Hitler’s rise to power was the greatest defeat in the history of the working class, and we are told all kinds of myths about how it happened. Donny Gluckstein uncovers the real story—and looks at how we can stop it happening again
Eighty years ago this week, on 30 January 1933, Hitler became chancellor of Germany. This infamous day has been dubbed “midnight in the century”. It opened a new period of terror unlike anything the world had ever seen—bringing repression, war and the industrial murder of more than ten million people.
TV pundits and school textbooks tell us that “the initiator and motive force of everything that happened was Adolf Hitler”. He is described as a uniquely charismatic leader whose mesmerising eyes and rhetoric captivated everyone.
Others cast almost the whole population of Germany as Hitler’s “willing executioners”.
But easy answers avoid the horrifying truth of the Nazis’ path to power—that it could have happened almost anywhere, and that it could still come back.
Today fascist groups are trying to rebuild across Europe. It is important to look behind the myths to understand what really happened on that terrible day—to ensure it never happens again.
The bile and lies pumped out by the Nazi party (NSDAP) under Goebbels’ direction barely changed from its foundation in 1920. It blamed Communists, foreigners and especially Jews for the woes of the “master race”.
But as late as 1928 it received the smallest vote of the seven main parties, at just 2.6 percent. Two years later, after the Wall Street Crash, it became the second largest party.
Analysis of the election results reveals its vote grew the most in rural areas. This was away from the rallies and where the Nazi propaganda machine was least visible.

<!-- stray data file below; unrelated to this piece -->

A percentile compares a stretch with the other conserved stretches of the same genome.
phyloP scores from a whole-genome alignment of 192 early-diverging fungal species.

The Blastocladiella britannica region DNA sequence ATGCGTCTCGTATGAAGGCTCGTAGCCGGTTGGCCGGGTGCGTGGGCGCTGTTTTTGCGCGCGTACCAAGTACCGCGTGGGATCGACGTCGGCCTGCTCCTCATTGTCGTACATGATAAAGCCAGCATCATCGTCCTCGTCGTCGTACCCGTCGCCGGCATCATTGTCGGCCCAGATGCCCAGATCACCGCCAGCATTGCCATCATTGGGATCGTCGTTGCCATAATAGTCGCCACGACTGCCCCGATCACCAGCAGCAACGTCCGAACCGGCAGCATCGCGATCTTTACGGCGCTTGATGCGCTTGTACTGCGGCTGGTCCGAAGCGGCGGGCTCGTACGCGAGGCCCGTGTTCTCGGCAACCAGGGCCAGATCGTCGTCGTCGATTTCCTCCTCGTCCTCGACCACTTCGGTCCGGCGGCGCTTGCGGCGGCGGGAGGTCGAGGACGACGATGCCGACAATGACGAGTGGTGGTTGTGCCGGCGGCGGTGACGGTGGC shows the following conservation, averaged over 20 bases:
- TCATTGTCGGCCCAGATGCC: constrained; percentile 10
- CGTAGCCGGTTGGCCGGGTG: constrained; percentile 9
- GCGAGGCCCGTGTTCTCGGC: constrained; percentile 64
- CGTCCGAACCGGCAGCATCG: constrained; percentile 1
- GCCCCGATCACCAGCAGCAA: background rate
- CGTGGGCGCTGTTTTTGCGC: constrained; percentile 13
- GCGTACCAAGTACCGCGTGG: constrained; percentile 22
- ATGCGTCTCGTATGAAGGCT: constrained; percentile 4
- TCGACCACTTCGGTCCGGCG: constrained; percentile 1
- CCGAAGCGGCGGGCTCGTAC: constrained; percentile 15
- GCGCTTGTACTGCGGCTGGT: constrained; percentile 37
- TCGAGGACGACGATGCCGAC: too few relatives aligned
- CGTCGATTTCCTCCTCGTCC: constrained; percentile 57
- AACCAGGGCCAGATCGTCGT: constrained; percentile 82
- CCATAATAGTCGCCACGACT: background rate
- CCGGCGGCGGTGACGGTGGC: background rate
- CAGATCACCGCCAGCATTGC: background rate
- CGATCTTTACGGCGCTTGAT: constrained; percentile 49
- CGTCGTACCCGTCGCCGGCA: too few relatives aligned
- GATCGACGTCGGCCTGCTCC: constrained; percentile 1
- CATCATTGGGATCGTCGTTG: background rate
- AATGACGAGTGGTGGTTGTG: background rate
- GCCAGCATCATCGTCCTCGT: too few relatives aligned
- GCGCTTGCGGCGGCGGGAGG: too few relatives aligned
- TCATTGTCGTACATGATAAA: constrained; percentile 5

So the Nazi vote was, above all, a middle class protest against the impact of the Crash. As one historian wrote, “It was not that the NSDAP won over their voters, but rather that the voters sought out their party.’
This has been the pattern for all successful fascist movements. They provide a response to the crisis for the worst elements of the middle classes.
These are social layers who have neither the wealth of the bosses nor the collective solidarity of the working class. Hitler gave them a substitute for economic power.
Hitler sought support from all sides. This is evident in his party’s full name—the National Socialist German Workers’ Party. “National” and “German” appealed to the right wing, the middle and upper classes.
But “Socialist” and “Worker” were designed to attract the left and the working class.
Hitler succeeded in hoovering up almost all middle class votes but he failed with the workers.
The working class made up over half of the German population, but less than a third of those who joined the NSDAP were working class.
The elite were over-represented in the party—four times compared to their share of the population.
The middle class made up a third more of the party than they did the population. Women too were resistant, forming just 5 percent of the total.
The Nazi “trade union” attracted just 170,000 members while the socialist federation had four million.
Books tell us that Hitler headed “the most powerful political party Germany had ever seen”.
But even when the sudden economic crisis temporarily threw millions of votes into the Nazi camp, this was well short of a majority.
At its peak in July 1932 it had 37 percent of votes—less than the combined vote of the left parties.
And in every previous general election since 1890 it was the left wing Social Democrats who achieved the largest share.
After the NSDAP’s success in July 1932, Hitler demanded the chancellorship from German president, field marshal Hindenburg.
Hindenburg’s reply was contemptuous. “At most I will make him my Postmaster General,” he said, “and he can lick me on the stamps from behind!” Hitler’s electoral bid for power had failed.
By the time he was made chancellor, the NSDAP was in crisis and its electoral support was crumblings.
In December 1932 Goebbels wrote in his diary, “The future looks dark and gloomy; all prospects and hopes have quite disappeared”.
So how did Hitler become chancellor? The story starts with a revolution that swept Germany in November 1918. Mutinous sailors joined workers and soldiers to overthrow the Kaiser and end the bloody First World War.
The establishment’s dream of an empire to rival Britain and France was thwarted.
It hated the revolution and barely tolerated the Weimar Republic that followed.